–Helen Dombalis on Inside School Food

“The obstacles [in implementing Farm to School in Kentucky] still lie with procurement and distribution. They present our biggest challenge.” [23:00]

–Tina Garland on Inside School Food

Episode 43: CNR 2015 walk through
00:43:50
2017-09-22 13:54:46 UTC 00:43:50
Episode 43: CNR 2015 walk through

Is Child Nutrition Reauthorization 2015 moving too fast for you? Join the club. We all feel that way, and it’s still only June. Today’s episode will help. Jacqlyn Schneider, Policy Director for the Senate Agriculture Committee under Ranking Member Debbie Stabenow, is here to walk us through the process. She’ll review some of this huge bill’s many moving parts, and tell us what to expect—and how to weigh in—in the weeks and months to come. This program was brought to you by Cain Vineyard and Winery.



Photo of Senate Agriculture Committee Chair Pat Roberts and Ranking Member Debbie Stabenow courtesy USDA

Episode 42: Cafeteria (not!) of the Future
00:39:11
2017-09-22 13:54:46 UTC 00:39:11
Episode 42: Cafeteria (not!) of the Future

First off, stop calling it a “cafeteria.” And don’t just re-configure the physical space and the equipment, but the entire dining experience. San Francisco Unified School District is doing just that, in partnership with one of the world’s sharpest, most sought-after design firms. More than 1,300 school community stakeholders have weighed in on a vision for the future that looks and feels both radical and perfectly natural—a paradigm shift away from assembly-line style service to more intuitive models that comfortably set young customers before their food, and one another. This program was brought to you by Fairway Market.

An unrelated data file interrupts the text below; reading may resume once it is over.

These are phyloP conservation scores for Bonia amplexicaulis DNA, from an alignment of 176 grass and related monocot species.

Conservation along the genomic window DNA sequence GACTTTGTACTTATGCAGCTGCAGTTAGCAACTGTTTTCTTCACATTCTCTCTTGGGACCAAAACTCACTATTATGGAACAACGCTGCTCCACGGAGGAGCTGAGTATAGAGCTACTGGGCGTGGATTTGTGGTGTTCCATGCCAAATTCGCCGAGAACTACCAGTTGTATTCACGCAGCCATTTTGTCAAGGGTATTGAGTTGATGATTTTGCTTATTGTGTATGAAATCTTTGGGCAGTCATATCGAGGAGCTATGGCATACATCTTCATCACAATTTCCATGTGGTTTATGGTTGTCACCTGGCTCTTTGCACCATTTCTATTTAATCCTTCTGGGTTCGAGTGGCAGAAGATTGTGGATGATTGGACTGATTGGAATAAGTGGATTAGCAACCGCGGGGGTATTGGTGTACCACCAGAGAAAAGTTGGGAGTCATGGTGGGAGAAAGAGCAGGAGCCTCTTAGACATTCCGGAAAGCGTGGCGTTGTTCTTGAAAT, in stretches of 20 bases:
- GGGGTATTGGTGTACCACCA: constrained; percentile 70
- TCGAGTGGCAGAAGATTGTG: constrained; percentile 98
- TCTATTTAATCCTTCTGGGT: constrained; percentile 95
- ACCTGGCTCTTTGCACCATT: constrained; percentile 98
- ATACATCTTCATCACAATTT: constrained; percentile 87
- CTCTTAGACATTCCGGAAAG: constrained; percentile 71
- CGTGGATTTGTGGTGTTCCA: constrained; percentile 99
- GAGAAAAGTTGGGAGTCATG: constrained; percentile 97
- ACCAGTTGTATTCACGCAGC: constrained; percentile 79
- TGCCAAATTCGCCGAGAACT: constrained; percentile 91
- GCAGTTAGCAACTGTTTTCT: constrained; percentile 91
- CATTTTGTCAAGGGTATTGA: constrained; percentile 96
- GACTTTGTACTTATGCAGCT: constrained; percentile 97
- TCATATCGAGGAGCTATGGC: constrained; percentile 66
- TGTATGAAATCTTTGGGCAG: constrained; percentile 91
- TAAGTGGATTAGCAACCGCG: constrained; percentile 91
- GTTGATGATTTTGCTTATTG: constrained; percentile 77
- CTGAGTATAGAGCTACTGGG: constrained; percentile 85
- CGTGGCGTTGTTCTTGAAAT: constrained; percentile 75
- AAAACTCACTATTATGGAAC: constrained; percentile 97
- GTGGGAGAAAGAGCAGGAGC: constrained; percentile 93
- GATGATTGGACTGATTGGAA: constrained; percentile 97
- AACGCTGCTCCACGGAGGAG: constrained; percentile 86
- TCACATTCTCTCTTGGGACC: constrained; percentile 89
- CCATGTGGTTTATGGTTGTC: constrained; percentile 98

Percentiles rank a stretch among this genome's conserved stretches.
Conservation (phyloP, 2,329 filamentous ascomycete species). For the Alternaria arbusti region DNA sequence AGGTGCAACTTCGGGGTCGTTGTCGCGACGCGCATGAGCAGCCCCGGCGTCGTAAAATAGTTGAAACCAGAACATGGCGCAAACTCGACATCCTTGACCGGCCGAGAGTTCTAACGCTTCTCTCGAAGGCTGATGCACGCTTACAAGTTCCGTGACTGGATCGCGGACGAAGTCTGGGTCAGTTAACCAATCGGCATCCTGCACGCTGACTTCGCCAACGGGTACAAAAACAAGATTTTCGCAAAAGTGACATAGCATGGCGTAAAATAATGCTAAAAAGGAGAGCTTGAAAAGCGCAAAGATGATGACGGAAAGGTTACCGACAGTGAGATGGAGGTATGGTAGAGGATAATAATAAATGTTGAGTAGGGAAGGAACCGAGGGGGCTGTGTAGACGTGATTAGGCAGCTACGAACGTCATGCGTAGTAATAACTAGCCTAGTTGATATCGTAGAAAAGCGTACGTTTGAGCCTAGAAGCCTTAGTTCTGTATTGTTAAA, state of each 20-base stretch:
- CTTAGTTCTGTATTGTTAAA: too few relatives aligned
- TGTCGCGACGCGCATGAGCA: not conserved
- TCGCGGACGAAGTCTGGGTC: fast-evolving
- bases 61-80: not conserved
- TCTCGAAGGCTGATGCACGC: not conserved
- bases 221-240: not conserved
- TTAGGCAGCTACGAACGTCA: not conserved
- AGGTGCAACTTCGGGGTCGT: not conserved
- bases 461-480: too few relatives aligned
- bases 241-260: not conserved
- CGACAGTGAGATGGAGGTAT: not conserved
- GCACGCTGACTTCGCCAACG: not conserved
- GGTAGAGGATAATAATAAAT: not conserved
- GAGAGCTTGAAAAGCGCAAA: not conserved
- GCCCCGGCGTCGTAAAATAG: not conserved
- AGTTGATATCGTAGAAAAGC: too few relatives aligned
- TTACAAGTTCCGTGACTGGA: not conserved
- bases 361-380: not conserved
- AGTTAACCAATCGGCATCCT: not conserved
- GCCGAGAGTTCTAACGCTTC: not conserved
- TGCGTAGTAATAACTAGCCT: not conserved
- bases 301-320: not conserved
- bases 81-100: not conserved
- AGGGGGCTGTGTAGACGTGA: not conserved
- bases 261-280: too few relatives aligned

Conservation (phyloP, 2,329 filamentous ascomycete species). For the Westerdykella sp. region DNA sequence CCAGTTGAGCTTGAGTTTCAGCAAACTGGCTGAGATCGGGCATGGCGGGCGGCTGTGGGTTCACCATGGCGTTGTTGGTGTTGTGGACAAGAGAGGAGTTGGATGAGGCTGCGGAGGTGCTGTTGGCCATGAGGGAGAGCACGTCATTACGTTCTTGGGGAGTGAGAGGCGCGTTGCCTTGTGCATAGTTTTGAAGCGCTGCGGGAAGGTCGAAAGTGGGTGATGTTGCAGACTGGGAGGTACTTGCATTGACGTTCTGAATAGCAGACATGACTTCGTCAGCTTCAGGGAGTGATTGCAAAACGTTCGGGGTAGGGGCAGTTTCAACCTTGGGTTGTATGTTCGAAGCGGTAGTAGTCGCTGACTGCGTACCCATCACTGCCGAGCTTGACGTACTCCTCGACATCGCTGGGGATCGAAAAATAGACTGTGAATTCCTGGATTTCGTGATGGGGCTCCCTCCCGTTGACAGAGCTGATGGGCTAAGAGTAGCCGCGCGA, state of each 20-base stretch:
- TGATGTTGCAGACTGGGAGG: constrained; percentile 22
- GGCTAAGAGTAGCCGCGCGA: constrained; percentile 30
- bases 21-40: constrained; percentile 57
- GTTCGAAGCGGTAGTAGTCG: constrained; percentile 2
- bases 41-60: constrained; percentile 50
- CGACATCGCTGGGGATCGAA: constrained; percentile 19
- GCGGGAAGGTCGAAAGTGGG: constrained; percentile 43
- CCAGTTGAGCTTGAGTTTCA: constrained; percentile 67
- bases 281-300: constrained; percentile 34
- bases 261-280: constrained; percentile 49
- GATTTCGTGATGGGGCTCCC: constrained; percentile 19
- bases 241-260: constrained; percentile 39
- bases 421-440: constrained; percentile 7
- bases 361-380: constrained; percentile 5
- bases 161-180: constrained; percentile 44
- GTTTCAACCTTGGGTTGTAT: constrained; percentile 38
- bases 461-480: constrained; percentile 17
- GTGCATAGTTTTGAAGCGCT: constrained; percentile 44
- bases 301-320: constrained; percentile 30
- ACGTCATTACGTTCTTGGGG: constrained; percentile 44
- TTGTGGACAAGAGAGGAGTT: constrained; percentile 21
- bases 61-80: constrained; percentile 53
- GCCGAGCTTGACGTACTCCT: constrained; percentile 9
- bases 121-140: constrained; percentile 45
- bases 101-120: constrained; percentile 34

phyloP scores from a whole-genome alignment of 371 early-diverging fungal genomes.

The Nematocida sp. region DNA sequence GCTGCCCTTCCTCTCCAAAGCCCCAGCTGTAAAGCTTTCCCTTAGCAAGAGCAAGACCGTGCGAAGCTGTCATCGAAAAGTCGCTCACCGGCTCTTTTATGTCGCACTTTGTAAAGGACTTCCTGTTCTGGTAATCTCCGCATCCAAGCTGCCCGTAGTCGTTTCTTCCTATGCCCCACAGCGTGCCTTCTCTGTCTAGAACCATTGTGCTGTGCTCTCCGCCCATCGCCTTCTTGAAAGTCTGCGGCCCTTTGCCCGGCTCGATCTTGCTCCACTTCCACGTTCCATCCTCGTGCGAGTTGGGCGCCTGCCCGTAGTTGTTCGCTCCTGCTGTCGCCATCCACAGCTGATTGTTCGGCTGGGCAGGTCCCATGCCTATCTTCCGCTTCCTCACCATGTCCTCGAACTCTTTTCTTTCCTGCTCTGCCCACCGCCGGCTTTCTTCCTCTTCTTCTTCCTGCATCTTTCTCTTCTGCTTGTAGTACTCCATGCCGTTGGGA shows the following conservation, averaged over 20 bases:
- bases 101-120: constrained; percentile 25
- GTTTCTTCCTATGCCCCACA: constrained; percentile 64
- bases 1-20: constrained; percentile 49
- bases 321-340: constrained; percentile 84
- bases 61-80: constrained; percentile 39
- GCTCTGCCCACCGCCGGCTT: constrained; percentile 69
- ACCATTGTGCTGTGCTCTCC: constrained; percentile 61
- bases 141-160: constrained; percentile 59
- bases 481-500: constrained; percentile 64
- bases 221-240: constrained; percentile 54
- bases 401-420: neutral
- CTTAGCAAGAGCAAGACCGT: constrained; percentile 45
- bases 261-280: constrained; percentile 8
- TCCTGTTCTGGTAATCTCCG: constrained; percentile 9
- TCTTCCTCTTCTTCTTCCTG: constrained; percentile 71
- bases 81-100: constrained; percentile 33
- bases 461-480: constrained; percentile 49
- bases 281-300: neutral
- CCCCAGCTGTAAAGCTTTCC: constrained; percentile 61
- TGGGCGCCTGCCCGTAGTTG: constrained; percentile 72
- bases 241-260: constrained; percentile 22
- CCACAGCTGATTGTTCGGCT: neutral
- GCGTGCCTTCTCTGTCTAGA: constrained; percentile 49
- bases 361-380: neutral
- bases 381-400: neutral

“We wanted to design a food system and a meal program that was reflective of the values in our community.” [5:20]

“How might we use technology to both engage with the students and give them an active voice and control over their meal program but also provide a way for Student Nutrition Services to get more real time information from students.” [28:00]

Zetta Reicker on Inside School Food

Episode 41: Learnings from West Virginia
00:46:20
2017-09-22 13:54:46 UTC 00:46:20
Episode 41: Learnings from West Virginia

In West Virginia, many children suffer from levels childhood poverty, hunger, and obesity well above the national average. To meet this troubling challenge, the state’s Department of Education has been exceptionally energetic in its top-down efforts to win student acceptance of healthier menus while eliminating costly inefficiencies in the system. Is it working? Rick Goff, Executive Director of the Office of Child Nutrition, says it is. Join us to hear about his compelling testimony before the Senate Agriculture Committee last month, in its first hearing related to CNR 2015. This program was brought to you by Cain Vineyard & Winery.